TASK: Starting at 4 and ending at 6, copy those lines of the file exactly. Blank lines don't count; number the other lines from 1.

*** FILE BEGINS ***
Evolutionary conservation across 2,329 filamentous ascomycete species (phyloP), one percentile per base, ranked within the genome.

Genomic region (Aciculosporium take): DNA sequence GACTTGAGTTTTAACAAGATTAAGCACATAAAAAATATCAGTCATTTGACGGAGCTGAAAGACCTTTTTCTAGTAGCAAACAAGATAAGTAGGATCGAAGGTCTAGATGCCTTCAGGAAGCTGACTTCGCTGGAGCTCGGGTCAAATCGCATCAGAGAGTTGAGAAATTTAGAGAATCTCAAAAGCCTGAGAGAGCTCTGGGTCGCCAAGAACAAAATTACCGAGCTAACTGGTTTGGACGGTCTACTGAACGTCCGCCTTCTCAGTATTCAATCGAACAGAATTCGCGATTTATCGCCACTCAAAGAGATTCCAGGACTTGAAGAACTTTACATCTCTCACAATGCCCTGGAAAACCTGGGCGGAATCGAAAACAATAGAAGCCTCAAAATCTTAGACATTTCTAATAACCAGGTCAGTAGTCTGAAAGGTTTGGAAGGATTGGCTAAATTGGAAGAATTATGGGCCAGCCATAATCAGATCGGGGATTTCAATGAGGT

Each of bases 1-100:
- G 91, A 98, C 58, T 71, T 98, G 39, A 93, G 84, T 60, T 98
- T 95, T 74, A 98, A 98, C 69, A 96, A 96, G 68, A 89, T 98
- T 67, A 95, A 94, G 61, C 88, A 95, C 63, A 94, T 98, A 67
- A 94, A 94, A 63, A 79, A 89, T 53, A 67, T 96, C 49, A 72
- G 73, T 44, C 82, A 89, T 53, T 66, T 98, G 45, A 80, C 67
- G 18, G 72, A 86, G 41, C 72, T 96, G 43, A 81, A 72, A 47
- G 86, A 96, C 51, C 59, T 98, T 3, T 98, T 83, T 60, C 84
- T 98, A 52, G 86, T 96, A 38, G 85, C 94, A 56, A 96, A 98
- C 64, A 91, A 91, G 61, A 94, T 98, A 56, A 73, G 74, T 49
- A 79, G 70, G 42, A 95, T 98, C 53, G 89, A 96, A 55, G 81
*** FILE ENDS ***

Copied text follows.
- G 91, A 98, C 58, T 71, T 98, G 39, A 93, G 84, T 60, T 98
- T 95, T 74, A 98, A 98, C 69, A 96, A 96, G 68, A 89, T 98
- T 67, A 95, A 94, G 61, C 88, A 95, C 63, A 94, T 98, A 67